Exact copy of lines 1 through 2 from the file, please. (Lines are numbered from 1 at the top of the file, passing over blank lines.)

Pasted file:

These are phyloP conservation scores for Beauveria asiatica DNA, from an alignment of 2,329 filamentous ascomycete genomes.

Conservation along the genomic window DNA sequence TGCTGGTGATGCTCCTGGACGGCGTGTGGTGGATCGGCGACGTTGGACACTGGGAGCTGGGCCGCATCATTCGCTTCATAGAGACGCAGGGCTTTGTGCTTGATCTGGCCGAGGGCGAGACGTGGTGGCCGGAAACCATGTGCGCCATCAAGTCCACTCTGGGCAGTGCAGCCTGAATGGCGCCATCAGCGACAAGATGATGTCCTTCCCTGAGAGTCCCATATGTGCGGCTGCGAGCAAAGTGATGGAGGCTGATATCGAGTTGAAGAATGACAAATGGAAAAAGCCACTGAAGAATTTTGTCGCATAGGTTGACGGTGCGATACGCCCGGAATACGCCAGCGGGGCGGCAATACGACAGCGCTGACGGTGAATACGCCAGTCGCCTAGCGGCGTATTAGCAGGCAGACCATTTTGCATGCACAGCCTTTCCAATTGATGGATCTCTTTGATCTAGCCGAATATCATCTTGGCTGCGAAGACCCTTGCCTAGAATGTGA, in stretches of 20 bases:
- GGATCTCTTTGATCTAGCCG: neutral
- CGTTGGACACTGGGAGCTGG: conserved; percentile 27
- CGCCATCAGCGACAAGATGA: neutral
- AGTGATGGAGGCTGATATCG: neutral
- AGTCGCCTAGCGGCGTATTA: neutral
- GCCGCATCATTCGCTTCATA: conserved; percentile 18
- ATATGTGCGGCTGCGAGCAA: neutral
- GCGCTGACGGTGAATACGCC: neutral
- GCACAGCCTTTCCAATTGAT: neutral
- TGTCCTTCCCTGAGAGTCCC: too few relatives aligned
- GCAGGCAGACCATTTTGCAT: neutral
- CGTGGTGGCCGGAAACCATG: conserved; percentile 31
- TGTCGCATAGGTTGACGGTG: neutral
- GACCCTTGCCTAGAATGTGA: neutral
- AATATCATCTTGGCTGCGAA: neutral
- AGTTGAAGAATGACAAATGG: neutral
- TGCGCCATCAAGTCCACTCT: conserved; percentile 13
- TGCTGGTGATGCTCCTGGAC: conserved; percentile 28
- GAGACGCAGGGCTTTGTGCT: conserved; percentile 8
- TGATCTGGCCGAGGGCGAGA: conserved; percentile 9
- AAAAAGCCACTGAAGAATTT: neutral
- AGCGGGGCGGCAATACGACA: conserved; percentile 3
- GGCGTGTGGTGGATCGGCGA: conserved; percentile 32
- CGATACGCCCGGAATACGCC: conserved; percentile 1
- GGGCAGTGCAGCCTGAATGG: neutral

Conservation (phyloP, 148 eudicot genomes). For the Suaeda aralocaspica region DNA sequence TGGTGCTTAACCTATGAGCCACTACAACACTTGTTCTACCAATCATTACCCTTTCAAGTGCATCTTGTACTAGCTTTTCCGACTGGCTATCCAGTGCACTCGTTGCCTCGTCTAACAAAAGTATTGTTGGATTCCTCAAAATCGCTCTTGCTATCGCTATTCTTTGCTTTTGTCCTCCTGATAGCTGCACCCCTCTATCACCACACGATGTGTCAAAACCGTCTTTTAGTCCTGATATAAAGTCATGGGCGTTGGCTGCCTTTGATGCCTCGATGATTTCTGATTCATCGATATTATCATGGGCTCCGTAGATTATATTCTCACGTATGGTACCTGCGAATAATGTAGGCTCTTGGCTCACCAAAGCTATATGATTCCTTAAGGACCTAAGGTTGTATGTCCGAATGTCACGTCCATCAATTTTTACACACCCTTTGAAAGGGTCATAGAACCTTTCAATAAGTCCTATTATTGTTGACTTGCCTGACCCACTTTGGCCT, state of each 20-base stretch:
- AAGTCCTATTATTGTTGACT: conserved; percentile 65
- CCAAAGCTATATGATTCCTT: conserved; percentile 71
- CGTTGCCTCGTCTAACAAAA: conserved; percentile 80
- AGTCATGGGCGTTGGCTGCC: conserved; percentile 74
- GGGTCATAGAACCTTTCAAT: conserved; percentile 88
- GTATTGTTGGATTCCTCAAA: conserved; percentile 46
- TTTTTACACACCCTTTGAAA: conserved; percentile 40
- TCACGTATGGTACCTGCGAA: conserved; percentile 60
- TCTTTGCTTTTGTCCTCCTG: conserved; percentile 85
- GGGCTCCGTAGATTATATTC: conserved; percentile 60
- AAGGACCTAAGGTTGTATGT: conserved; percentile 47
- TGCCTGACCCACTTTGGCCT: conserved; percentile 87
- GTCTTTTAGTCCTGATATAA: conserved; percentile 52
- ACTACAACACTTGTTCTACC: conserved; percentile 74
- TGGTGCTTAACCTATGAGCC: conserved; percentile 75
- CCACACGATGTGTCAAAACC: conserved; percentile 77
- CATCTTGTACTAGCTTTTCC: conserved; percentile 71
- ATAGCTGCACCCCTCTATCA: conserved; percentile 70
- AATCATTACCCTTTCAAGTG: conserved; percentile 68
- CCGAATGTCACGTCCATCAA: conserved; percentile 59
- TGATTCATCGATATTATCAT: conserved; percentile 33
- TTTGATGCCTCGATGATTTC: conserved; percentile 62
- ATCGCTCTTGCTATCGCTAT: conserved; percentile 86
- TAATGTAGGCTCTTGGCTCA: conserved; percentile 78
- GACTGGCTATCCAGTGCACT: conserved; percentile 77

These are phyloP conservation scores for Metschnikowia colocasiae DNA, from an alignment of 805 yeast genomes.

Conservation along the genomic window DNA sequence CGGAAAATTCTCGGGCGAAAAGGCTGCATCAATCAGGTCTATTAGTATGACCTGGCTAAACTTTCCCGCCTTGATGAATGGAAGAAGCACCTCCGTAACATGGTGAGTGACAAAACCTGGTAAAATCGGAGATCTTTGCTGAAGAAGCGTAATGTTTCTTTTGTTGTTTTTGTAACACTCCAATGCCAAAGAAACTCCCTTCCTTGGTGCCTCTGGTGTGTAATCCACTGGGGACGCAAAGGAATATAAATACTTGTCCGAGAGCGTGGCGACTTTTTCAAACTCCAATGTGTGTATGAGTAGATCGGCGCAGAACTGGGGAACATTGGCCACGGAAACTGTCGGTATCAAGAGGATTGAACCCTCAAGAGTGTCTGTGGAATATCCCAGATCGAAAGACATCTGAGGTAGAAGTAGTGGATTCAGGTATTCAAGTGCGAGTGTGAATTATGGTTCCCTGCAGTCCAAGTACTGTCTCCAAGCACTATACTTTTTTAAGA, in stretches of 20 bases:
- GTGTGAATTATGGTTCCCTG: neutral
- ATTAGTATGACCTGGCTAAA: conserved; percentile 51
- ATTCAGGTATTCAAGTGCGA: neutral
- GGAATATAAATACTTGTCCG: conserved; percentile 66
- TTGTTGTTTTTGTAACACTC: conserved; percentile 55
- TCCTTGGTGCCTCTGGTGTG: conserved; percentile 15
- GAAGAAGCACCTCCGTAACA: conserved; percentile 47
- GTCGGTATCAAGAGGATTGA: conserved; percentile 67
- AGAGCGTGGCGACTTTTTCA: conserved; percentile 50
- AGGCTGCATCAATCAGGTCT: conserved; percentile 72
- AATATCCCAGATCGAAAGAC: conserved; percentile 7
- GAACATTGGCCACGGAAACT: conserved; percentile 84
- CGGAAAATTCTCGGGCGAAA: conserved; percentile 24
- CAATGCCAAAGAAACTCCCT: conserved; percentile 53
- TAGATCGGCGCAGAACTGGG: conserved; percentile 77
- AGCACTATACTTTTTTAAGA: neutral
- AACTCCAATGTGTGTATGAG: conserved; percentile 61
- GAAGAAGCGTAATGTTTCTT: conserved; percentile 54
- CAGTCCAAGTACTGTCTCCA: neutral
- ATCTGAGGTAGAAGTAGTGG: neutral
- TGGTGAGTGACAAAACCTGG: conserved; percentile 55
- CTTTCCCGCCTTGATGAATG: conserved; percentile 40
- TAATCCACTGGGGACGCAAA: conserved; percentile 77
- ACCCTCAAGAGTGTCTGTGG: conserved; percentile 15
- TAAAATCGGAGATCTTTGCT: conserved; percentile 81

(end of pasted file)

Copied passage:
These are phyloP conservation scores for Beauveria asiatica DNA, from an alignment of 2,329 filamentous ascomycete genomes.

Conservation along the genomic window DNA sequence TGCTGGTGATGCTCCTGGACGGCGTGTGGTGGATCGGCGACGTTGGACACTGGGAGCTGGGCCGCATCATTCGCTTCATAGAGACGCAGGGCTTTGTGCTTGATCTGGCCGAGGGCGAGACGTGGTGGCCGGAAACCATGTGCGCCATCAAGTCCACTCTGGGCAGTGCAGCCTGAATGGCGCCATCAGCGACAAGATGATGTCCTTCCCTGAGAGTCCCATATGTGCGGCTGCGAGCAAAGTGATGGAGGCTGATATCGAGTTGAAGAATGACAAATGGAAAAAGCCACTGAAGAATTTTGTCGCATAGGTTGACGGTGCGATACGCCCGGAATACGCCAGCGGGGCGGCAATACGACAGCGCTGACGGTGAATACGCCAGTCGCCTAGCGGCGTATTAGCAGGCAGACCATTTTGCATGCACAGCCTTTCCAATTGATGGATCTCTTTGATCTAGCCGAATATCATCTTGGCTGCGAAGACCCTTGCCTAGAATGTGA, in stretches of 20 bases: